Now we come to the another factor of the Overmountain boys. That many of them came from Pennsylvania in those early years is known. They came over to help fight against Ferguson and the Loyalists/Tories at the battles of Kings Mountain and battle of Cowpens etc. They were using the rifles they had brought with them as well as the plain yet well built “Tennessee Mountain Rifles” which were an extension of the Pennsylvanian “Barn rifles” and “Schimmel rifles”. They were making their own, and had been making their own, well known quality gunpowder since after the French & Indian War as wekk. How and why? Because a couple families who were in the gunpowder manufacturing business had migrated there from the industrialized Ft. Cumberland region of Pennsylvania after the French & Indian War when there wasn’t a reason for continuing business for it there after that war. Clearly there were also capable smiths among their ranks who were trained and later had their sons trained in riflemaking. At that time period, and still afterwards, they sent for or went to Lancaster or York Counties in Pennsylvania to get the best rifles for themselves they could at times. We all know about David Crockett setting off to do such as others had done before. He didn’t want just a rifle. No, he wanted a FINE quality fancy rifle with all the bells and whistles. Clearly, he had seen such rifles and was aware of them among the people in his region. Therefore, you can rightly guess that such fine Lancaster & York County, Pennsylvania guns were seen and had by some of those Overmountain boys in addition to their “Mountain rifle” versions of the barn and Schimmel rifles.
Therefore, during the American Revolution, those early North Carolina rifles were being made like their Pennsylvanian counterparts by the Moravians and others in North Carolina. The fact that they were in existence is known from the promissory notes made in procuring such rifles when a scarcity of military arms was had after the battle of Charlestown in South Carolina was had and thousands of arms lost. Rifles were pressed into military service with promises made to pay a greater high dollar for them in Spanish milled dollars after the war.
There are those rifles in existence that tend to lend credence to the idea that the Overmountain Tennessee rifles had an influence upon the later post-revolutionary North Carolinian rifles. As for the pre-revolutionary North Carolina rifles, they were a varied affair of ones from Germany, Switzerland, and those made in Pennsylvania for the greatest part with some made emulating such in North Carolina. This doesn’t not mean that there weren’t individual preferences for touches and decorations here and there like the running deer etc., but that style also existed already in Germany and Switzerland.
To my mind, there wasn’t any one particular “school” of North Carolina rifles in those days. Rifles were made by the Moravians at Winston-Salem, the Boones, and others at other places, but Pennsylvania rifles were still being sent from their makers in Pennsylvania to all parts of the frontier including the Overmountain folk who were also making their own bare bones rifles. Those Moravian made rifles were the same as they had been making in Pennsylvania.
With this in mind, the search for any North Carolina school for rifles prior to the American Revolution is null and void. This is especially so without any rifles with verifiable provenance. Once again this makes them Pennsylvania rifles made by transplanted Pennsylvanians. If a difference in rifles existed, they would have been made known in the records, but they only reflect the spread and acceptance of the German-Swiss Pennsylvanian longrifle culture in the colonies and later states. The longrifle culture spread and was now in use crossing both cultural and state boundaries, and its effective proper military use was realized by leaders like Daniel Morgan, Baron von Steuben, and others before them like Colonel Henri-Louis Bouquet.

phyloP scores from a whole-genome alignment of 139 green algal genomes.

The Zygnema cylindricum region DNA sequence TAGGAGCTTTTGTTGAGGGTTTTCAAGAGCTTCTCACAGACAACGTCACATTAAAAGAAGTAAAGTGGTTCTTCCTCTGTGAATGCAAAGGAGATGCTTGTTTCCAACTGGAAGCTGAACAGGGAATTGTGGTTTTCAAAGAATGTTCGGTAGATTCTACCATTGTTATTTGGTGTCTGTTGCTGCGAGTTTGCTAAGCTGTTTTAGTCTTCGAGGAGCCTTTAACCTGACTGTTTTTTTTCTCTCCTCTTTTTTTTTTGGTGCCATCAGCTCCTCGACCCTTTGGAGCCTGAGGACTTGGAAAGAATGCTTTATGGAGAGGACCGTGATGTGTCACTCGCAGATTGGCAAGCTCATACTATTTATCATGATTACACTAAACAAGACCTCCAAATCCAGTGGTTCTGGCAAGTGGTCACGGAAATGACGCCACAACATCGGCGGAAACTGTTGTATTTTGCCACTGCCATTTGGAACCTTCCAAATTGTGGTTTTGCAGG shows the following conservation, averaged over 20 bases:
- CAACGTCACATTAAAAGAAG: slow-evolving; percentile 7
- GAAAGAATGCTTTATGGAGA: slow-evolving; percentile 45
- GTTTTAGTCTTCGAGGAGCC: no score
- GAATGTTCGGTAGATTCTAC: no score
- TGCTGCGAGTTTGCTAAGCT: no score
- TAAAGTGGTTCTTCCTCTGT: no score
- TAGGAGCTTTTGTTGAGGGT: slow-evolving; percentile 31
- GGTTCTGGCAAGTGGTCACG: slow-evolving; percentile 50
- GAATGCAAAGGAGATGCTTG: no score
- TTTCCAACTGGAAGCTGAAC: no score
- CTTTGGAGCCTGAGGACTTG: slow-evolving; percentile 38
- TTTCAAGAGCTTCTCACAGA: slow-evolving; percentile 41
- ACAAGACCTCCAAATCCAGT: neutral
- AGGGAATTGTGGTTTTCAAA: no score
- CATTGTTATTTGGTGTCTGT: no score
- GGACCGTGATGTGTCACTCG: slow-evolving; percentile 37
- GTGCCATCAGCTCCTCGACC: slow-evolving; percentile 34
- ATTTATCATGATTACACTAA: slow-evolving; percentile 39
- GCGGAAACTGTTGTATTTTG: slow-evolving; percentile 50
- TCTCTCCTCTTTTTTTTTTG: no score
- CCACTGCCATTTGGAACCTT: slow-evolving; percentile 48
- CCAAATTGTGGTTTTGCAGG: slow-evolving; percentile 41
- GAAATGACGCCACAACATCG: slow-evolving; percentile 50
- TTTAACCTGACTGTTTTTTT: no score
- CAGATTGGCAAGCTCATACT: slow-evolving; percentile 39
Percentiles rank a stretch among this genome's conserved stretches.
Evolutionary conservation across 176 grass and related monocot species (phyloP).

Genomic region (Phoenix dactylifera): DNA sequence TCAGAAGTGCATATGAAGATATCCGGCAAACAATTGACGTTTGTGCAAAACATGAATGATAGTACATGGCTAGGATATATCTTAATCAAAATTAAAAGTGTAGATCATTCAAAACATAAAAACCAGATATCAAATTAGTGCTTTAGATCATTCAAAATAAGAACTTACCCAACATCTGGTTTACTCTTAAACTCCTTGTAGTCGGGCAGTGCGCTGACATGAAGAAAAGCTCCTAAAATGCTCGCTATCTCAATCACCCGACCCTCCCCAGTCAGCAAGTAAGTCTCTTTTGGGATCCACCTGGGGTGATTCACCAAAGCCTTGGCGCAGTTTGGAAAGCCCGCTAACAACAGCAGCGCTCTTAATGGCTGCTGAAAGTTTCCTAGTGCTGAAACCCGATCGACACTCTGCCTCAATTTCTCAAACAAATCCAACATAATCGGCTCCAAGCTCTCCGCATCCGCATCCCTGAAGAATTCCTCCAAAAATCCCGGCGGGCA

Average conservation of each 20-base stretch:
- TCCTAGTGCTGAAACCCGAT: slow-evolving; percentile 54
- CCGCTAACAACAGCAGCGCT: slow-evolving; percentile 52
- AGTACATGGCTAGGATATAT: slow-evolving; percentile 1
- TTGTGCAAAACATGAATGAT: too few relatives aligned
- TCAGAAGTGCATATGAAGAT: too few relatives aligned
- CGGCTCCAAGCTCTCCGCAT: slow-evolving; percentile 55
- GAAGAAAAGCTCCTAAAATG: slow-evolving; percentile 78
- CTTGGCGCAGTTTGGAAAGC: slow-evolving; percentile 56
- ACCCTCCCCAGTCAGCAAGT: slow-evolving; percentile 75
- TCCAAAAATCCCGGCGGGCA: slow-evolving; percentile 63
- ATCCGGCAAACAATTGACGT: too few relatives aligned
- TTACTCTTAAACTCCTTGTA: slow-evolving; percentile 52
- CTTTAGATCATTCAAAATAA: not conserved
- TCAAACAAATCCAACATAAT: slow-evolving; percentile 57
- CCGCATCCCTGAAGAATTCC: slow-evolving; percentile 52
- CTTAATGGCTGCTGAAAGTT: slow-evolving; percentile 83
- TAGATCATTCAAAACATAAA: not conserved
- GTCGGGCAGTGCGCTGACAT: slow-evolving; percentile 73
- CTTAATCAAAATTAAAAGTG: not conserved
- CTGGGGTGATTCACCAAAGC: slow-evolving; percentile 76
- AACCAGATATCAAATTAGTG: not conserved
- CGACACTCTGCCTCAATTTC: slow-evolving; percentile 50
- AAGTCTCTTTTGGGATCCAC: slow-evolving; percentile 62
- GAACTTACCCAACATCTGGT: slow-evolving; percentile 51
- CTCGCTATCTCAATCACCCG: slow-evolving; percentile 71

However, for my money, I’m inclined to bet along the lines of those early pre-revolutuionary rifles as being either being brought with, imported, assembled and stocked from various European imported parts, or made by those immigrant German-Swiss here themselves both non-Moravian and Moravian alike. Good ideas back then, like now, spread fast along certain folk and their migrations on this North American continent while crossing cultural lines here. The degree of accessories and decorations would depend on the individual and the person building said rifles. There is also the fact many of those early families went further west into middle & western Tennessee, up to the old North West Territory, and elsewhere with any of the existing rifles they had after that time. Thus one can only speculate as to a rifle’s origins. A Pennsylvania rifle could have made the journey to Maryland, Virginia, North & South Carolina, Tennessee, the Old North West Territory, and further west all within the same generation or two……but it wasn’t in either Pennsylvania or North Carolina any longer
This may not be what some wish to believe and have, but it is the only real conclusion that a reasonable person can be drawn to with what is known and had. Without provenance and a sufficient number of such rifles existing from that time in North Carolina, one is merely grasping at whiffs of smoke and straws. Sometimes people cannot see the forest for the trees. However, if you stick with the basics and simple fare in choice of rifles, you won’t be far wrong from what the majority of those people had back then.
Maybe one or two rifles will arise from that pre-revolutionary time period. That would be great and wonderful, but it still wouldn’t represent all the pre-revolutionary rifles of North Carolina or establish a set North Carolina “school” of rifles. The long comb under carved line was had in Germany as was the running deer decorations. It could indicate what German or Swiss school that gunstocker or builder was trained at though. Still, I’m open to new discoveries as they come along.
(This article was originally posted in the Contemporary Artist of the Blackpowder Culture Facebook Group. Publication rights reserved for Pierre Stormer for what will surely be a really-cool publication. Wayne Stormer graciously allowed me to re-post it here. I think this is a fascinating topic, which is in the infancy of its development.)